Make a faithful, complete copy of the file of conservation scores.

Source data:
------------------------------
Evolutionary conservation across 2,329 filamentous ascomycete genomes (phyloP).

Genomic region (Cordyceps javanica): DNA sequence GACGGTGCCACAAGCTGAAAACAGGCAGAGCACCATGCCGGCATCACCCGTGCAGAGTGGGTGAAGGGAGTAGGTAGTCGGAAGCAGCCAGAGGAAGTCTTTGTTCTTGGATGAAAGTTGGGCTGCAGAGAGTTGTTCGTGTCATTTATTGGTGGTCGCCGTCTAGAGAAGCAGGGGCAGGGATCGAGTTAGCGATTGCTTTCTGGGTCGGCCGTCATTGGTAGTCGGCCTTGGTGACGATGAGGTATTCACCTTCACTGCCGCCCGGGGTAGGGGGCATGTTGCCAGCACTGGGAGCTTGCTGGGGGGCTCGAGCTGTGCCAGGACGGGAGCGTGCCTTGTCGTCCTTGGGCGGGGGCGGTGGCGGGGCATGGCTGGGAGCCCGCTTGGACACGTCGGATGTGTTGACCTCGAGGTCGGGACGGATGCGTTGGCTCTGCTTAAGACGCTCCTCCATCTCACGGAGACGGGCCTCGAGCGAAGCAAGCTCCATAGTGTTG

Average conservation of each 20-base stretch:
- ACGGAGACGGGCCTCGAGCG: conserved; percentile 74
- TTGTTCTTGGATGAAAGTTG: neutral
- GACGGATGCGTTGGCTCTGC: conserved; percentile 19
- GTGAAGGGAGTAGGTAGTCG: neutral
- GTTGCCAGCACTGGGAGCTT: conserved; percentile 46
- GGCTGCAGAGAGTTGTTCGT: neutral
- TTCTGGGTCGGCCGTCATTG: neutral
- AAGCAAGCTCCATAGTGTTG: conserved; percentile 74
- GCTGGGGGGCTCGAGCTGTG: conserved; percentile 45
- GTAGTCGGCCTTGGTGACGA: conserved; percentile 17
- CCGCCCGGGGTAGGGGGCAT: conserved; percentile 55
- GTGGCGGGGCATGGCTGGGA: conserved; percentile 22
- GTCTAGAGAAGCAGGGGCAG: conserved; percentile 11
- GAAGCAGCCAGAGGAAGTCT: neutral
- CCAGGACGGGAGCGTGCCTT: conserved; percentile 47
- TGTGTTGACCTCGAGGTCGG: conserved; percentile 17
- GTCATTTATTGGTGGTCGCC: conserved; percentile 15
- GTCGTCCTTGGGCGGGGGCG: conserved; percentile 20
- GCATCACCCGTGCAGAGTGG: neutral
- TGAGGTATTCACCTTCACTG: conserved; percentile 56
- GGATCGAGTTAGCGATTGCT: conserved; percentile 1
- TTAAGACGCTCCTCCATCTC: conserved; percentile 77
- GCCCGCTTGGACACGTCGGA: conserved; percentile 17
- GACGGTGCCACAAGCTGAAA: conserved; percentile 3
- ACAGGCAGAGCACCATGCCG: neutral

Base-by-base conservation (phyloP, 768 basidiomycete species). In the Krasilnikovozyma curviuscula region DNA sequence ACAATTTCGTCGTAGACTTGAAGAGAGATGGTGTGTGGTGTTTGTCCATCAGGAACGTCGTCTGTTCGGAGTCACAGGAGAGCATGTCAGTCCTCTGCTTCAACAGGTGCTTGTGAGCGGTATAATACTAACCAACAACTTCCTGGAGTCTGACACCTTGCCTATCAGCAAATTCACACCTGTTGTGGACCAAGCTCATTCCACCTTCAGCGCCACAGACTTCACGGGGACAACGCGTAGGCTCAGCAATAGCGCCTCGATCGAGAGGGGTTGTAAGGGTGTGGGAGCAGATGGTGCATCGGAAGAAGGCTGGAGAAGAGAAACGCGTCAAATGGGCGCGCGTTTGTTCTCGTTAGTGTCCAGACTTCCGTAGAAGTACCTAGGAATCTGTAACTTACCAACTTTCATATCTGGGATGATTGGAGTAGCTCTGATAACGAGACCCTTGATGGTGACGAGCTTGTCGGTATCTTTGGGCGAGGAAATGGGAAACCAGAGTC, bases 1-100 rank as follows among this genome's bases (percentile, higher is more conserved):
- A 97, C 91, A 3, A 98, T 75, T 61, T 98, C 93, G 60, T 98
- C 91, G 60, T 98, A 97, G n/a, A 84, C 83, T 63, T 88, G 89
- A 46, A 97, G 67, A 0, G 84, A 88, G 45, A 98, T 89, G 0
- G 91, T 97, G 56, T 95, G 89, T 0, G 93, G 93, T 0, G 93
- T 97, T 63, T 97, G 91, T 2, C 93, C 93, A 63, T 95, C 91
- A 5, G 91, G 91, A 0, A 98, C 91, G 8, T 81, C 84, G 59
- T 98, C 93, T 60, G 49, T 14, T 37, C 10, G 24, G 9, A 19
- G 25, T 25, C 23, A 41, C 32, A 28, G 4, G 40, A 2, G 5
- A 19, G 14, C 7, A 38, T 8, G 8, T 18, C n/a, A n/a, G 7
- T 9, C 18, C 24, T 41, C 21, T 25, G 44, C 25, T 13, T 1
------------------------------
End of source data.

Evolutionary conservation across 2,329 filamentous ascomycete genomes (phyloP).

Genomic region (Cordyceps javanica): DNA sequence GACGGTGCCACAAGCTGAAAACAGGCAGAGCACCATGCCGGCATCACCCGTGCAGAGTGGGTGAAGGGAGTAGGTAGTCGGAAGCAGCCAGAGGAAGTCTTTGTTCTTGGATGAAAGTTGGGCTGCAGAGAGTTGTTCGTGTCATTTATTGGTGGTCGCCGTCTAGAGAAGCAGGGGCAGGGATCGAGTTAGCGATTGCTTTCTGGGTCGGCCGTCATTGGTAGTCGGCCTTGGTGACGATGAGGTATTCACCTTCACTGCCGCCCGGGGTAGGGGGCATGTTGCCAGCACTGGGAGCTTGCTGGGGGGCTCGAGCTGTGCCAGGACGGGAGCGTGCCTTGTCGTCCTTGGGCGGGGGCGGTGGCGGGGCATGGCTGGGAGCCCGCTTGGACACGTCGGATGTGTTGACCTCGAGGTCGGGACGGATGCGTTGGCTCTGCTTAAGACGCTCCTCCATCTCACGGAGACGGGCCTCGAGCGAAGCAAGCTCCATAGTGTTG

Average conservation of each 20-base stretch:
- ACGGAGACGGGCCTCGAGCG: conserved; percentile 74
- TTGTTCTTGGATGAAAGTTG: neutral
- GACGGATGCGTTGGCTCTGC: conserved; percentile 19
- GTGAAGGGAGTAGGTAGTCG: neutral
- GTTGCCAGCACTGGGAGCTT: conserved; percentile 46
- GGCTGCAGAGAGTTGTTCGT: neutral
- TTCTGGGTCGGCCGTCATTG: neutral
- AAGCAAGCTCCATAGTGTTG: conserved; percentile 74
- GCTGGGGGGCTCGAGCTGTG: conserved; percentile 45
- GTAGTCGGCCTTGGTGACGA: conserved; percentile 17
- CCGCCCGGGGTAGGGGGCAT: conserved; percentile 55
- GTGGCGGGGCATGGCTGGGA: conserved; percentile 22
- GTCTAGAGAAGCAGGGGCAG: conserved; percentile 11
- GAAGCAGCCAGAGGAAGTCT: neutral
- CCAGGACGGGAGCGTGCCTT: conserved; percentile 47
- TGTGTTGACCTCGAGGTCGG: conserved; percentile 17
- GTCATTTATTGGTGGTCGCC: conserved; percentile 15
- GTCGTCCTTGGGCGGGGGCG: conserved; percentile 20
- GCATCACCCGTGCAGAGTGG: neutral
- TGAGGTATTCACCTTCACTG: conserved; percentile 56
- GGATCGAGTTAGCGATTGCT: conserved; percentile 1
- TTAAGACGCTCCTCCATCTC: conserved; percentile 77
- GCCCGCTTGGACACGTCGGA: conserved; percentile 17
- GACGGTGCCACAAGCTGAAA: conserved; percentile 3
- ACAGGCAGAGCACCATGCCG: neutral

Base-by-base conservation (phyloP, 768 basidiomycete species). In the Krasilnikovozyma curviuscula region DNA sequence ACAATTTCGTCGTAGACTTGAAGAGAGATGGTGTGTGGTGTTTGTCCATCAGGAACGTCGTCTGTTCGGAGTCACAGGAGAGCATGTCAGTCCTCTGCTTCAACAGGTGCTTGTGAGCGGTATAATACTAACCAACAACTTCCTGGAGTCTGACACCTTGCCTATCAGCAAATTCACACCTGTTGTGGACCAAGCTCATTCCACCTTCAGCGCCACAGACTTCACGGGGACAACGCGTAGGCTCAGCAATAGCGCCTCGATCGAGAGGGGTTGTAAGGGTGTGGGAGCAGATGGTGCATCGGAAGAAGGCTGGAGAAGAGAAACGCGTCAAATGGGCGCGCGTTTGTTCTCGTTAGTGTCCAGACTTCCGTAGAAGTACCTAGGAATCTGTAACTTACCAACTTTCATATCTGGGATGATTGGAGTAGCTCTGATAACGAGACCCTTGATGGTGACGAGCTTGTCGGTATCTTTGGGCGAGGAAATGGGAAACCAGAGTC, bases 1-100 rank as follows among this genome's bases (percentile, higher is more conserved):
- A 97, C 91, A 3, A 98, T 75, T 61, T 98, C 93, G 60, T 98
- C 91, G 60, T 98, A 97, G n/a, A 84, C 83, T 63, T 88, G 89
- A 46, A 97, G 67, A 0, G 84, A 88, G 45, A 98, T 89, G 0
- G 91, T 97, G 56, T 95, G 89, T 0, G 93, G 93, T 0, G 93
- T 97, T 63, T 97, G 91, T 2, C 93, C 93, A 63, T 95, C 91
- A 5, G 91, G 91, A 0, A 98, C 91, G 8, T 81, C 84, G 59
- T 98, C 93, T 60, G 49, T 14, T 37, C 10, G 24, G 9, A 19
- G 25, T 25, C 23, A 41, C 32, A 28, G 4, G 40, A 2, G 5
- A 19, G 14, C 7, A 38, T 8, G 8, T 18, C n/a, A n/a, G 7
- T 9, C 18, C 24, T 41, C 21, T 25, G 44, C 25, T 13, T 1